Academic journal article Notes

A Long-Lost Partbook of French Chansons Resurfaces at the University of Virginia

Academic journal article Notes

A Long-Lost Partbook of French Chansons Resurfaces at the University of Virginia

Article excerpt

ABSTRACT

In 1986 the University of Virginia came into possession of an important collection of early modern French literature. The collection includes a single musical item: a tenor partbook without title page or colophon that clearly formed part of a published collection of French chansons. Considerable investigation has revealed the partbook to be the long-lost tenor part from II primo libro de le canzoni franzese published in Venice by Ottaviano Scotto in 1535, and reprinted the following year. Its reappearance allows us to add seven pieces to the early chanson repertory, including two by Adrian Willaert, that have been hitherto available only in incomplete state. The article tells the story of how this identification was made, and reports on the partbook's owners in the nineteenth and twentieth centuries. It also summarizes both the musical style of the volume's contents, and the chansonnier's importance for the early history of the Parisian chanson in the years prior to and contemporaneous with Attaingnant's establishment of the genre's classic characteristics.

INTRODUCTION

Recently, a printed tenor partbook of chansons came into the possession of the University of Virginia Library as part of a collection of early modern French literature. It was the only item of music in the collection and came with a certain amount of information about its provenance. Following up on the given information led to the discovery that it is in fact the missing partbook to a very important chanson publication produced from the press of Ottaviano Scotto in 1535/36. (1) It allows us to add seven new pieces to the repertory in their complete form, including two by Adrian Willaert. This article chronicles the process of discovery that revealed the importance of this chanson collection for the history of the genre.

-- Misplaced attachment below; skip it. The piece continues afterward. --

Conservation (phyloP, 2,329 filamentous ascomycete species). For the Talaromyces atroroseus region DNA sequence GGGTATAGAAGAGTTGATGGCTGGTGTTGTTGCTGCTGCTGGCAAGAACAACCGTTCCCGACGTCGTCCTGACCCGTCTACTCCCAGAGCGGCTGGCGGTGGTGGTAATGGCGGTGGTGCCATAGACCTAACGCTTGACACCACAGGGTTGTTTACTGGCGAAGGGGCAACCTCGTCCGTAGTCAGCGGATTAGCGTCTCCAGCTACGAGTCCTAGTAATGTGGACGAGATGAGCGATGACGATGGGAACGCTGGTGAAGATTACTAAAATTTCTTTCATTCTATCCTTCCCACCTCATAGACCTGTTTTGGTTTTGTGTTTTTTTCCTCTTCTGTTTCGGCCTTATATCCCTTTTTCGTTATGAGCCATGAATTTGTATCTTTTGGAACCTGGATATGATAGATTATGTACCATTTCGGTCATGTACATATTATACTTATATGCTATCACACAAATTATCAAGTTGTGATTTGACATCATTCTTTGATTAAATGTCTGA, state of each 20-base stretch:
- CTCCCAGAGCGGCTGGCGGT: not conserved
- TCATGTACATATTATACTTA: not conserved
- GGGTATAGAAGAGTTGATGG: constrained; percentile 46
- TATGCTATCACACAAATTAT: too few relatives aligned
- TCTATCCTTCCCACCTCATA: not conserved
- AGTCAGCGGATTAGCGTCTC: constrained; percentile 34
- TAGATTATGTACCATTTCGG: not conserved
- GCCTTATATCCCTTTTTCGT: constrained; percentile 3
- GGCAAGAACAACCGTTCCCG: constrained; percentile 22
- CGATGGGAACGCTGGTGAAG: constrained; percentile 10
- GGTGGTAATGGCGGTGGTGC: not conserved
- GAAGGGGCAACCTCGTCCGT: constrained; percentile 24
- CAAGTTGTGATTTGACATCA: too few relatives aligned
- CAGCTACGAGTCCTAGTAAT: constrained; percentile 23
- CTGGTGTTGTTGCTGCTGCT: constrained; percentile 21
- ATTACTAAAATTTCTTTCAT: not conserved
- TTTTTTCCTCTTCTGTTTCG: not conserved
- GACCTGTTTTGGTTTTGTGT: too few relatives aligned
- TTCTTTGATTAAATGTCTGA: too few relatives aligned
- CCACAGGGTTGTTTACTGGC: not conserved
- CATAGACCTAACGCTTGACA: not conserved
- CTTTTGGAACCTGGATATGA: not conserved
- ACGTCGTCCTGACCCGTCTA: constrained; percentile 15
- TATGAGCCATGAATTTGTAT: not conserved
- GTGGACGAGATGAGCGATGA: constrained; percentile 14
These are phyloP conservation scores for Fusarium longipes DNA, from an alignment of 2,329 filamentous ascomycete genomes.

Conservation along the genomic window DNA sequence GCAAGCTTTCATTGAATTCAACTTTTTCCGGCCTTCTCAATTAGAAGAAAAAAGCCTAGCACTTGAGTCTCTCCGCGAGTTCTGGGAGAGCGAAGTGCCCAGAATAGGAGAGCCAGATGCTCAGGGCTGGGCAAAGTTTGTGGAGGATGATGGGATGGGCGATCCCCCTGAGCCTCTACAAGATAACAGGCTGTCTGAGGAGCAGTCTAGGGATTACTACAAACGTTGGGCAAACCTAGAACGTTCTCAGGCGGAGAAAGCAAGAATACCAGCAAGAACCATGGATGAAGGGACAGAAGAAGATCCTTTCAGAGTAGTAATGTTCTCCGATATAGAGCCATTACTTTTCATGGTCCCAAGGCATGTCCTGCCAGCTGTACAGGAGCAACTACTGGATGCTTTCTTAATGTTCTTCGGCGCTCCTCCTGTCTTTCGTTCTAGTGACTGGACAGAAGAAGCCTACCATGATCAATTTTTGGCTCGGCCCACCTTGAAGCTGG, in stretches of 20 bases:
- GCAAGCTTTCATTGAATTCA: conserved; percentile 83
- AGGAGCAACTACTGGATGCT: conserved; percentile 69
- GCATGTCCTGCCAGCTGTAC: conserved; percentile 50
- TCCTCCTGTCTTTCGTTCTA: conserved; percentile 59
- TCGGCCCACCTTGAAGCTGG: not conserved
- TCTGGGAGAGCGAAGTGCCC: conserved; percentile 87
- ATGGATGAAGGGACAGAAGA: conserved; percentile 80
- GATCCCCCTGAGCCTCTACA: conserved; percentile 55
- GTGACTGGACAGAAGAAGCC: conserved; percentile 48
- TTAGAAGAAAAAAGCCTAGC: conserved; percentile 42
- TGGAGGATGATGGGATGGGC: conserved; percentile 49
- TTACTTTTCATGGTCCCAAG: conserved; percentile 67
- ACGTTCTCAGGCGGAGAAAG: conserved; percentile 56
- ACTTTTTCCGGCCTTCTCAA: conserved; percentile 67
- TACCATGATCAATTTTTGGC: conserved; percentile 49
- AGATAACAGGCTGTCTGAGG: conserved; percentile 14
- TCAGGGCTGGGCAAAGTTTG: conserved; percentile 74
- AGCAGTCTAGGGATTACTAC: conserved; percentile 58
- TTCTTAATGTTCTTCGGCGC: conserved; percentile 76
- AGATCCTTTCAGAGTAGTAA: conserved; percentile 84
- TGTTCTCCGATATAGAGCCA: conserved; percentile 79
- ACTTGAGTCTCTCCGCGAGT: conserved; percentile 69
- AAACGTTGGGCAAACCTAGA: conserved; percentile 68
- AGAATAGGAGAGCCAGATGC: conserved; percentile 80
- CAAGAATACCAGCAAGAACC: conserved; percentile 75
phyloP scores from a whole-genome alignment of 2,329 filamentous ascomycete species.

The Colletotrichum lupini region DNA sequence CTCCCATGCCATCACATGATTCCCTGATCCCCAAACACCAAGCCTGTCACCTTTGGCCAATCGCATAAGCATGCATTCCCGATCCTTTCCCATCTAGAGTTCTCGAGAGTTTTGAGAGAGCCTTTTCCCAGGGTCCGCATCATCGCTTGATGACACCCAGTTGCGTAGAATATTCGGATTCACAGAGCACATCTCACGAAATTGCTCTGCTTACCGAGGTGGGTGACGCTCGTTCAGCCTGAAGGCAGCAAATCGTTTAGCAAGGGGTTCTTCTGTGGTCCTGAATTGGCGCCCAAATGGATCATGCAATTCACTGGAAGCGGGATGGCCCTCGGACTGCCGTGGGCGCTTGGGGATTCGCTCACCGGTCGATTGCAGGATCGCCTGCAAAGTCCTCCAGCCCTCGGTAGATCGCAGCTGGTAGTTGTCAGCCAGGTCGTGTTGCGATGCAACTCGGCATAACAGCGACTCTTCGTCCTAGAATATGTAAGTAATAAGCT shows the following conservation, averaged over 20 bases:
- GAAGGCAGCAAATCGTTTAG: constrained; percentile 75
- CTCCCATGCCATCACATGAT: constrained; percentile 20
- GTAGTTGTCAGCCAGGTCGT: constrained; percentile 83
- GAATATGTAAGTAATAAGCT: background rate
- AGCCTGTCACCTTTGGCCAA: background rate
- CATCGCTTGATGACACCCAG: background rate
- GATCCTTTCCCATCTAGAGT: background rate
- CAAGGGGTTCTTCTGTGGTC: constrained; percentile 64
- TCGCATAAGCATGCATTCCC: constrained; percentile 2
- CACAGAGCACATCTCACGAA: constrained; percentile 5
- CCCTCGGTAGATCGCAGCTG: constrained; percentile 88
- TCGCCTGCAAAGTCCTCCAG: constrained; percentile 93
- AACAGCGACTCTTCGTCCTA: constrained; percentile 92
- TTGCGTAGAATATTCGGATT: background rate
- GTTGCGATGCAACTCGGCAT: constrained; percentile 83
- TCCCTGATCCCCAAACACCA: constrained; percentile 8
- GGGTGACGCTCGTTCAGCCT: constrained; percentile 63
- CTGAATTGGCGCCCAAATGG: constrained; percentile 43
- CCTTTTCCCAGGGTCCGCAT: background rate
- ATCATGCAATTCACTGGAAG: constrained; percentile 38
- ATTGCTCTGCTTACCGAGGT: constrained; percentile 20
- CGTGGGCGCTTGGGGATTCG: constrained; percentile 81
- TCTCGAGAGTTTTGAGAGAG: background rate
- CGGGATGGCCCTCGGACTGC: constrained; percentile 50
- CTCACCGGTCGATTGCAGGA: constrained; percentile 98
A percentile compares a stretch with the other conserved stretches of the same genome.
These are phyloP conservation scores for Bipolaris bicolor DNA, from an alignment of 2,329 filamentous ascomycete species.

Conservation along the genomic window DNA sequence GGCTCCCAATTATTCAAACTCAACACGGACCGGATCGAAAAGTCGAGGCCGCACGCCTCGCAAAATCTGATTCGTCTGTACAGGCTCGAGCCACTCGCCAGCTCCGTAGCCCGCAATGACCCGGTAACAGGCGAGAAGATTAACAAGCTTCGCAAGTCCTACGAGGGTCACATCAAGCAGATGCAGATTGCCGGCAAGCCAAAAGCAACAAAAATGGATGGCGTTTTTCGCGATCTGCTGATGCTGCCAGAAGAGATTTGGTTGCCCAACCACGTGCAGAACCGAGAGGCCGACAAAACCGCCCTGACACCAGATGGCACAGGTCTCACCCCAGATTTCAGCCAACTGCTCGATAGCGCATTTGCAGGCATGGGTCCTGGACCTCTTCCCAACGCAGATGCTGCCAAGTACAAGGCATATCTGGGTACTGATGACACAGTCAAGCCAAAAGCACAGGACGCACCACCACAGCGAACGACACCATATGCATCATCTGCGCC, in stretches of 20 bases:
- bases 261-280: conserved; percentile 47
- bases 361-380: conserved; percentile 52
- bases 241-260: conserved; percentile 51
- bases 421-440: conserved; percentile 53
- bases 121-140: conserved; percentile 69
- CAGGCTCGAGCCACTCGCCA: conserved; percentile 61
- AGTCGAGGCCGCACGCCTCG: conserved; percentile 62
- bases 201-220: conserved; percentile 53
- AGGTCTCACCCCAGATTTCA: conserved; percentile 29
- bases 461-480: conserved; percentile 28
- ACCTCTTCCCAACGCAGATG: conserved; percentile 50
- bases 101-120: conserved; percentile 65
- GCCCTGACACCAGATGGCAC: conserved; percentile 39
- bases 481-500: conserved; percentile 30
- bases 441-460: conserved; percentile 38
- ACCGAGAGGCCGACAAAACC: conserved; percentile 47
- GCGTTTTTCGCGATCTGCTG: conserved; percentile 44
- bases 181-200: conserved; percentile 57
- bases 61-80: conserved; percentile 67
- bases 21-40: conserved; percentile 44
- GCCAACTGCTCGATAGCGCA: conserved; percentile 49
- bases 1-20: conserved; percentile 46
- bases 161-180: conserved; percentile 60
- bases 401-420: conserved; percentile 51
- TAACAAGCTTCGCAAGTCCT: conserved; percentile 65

THE DOUGLAS HUNTLY GORDON COLLECTION

The collection was amassed by the late Douglas bluntly Gordon, of Baltimore, Maryland, who bequeathed it to the University of Virginia Library in December 1986. (2) Gordon, who was a noted attorney and historic preservationist, had served as president of St. John's College, Annapolis, and was one of the leading bibliophiles in America. He had embarked on his book-collecting career while traveling in France during his undergraduate days at Harvard. During that period, he became a devoted Francophile as well. For his work in promoting French culture, he was awarded the French Legion d'honneur in 1957, and the Palmes academiques in 1959. By the time of his death in March 1986 he had accumulated a superb collection of French literature numbering 1,243 volumes, including a complete edition of Diderot's Encyclopedic, unique in its inclusion of a volume of 300 pages of proofs with Diderot's original, uncensored texts. (3) Gordon's bequest to the library also included all of his books in English printed before 1850.

Although Gordon received his undergraduate and law degrees from Harvard, the Albert and Shirley Small Special Collections Library at the University of Virginia preserves correspondence between Gordon and various university librarians, presidents, and rare-book curators dating from the early 1960s into the 1980s. One letter written in 1980 from Gordon to the University of Virginia's university librarian, curator of rare books, and the curator of the Tracy W. McGregor Library notes that his grandfather, Douglas Hamilton Gordon, was "the first former student whoever contributed a fund for the purpose of the purchase of books for the library." (4) Gordon obviously marked this as a point of pride, and his bequest can be viewed as a continuance of that family legacy on a grand scale.

A significant feature of the Gordon collection is the use of fine leather bindings decorated with filets, doublures, and ornamental gold tooling executed by French master binders. Over 600 volumes in the collection were printed before 1600, and many of these are preserved in bindings of the period. …

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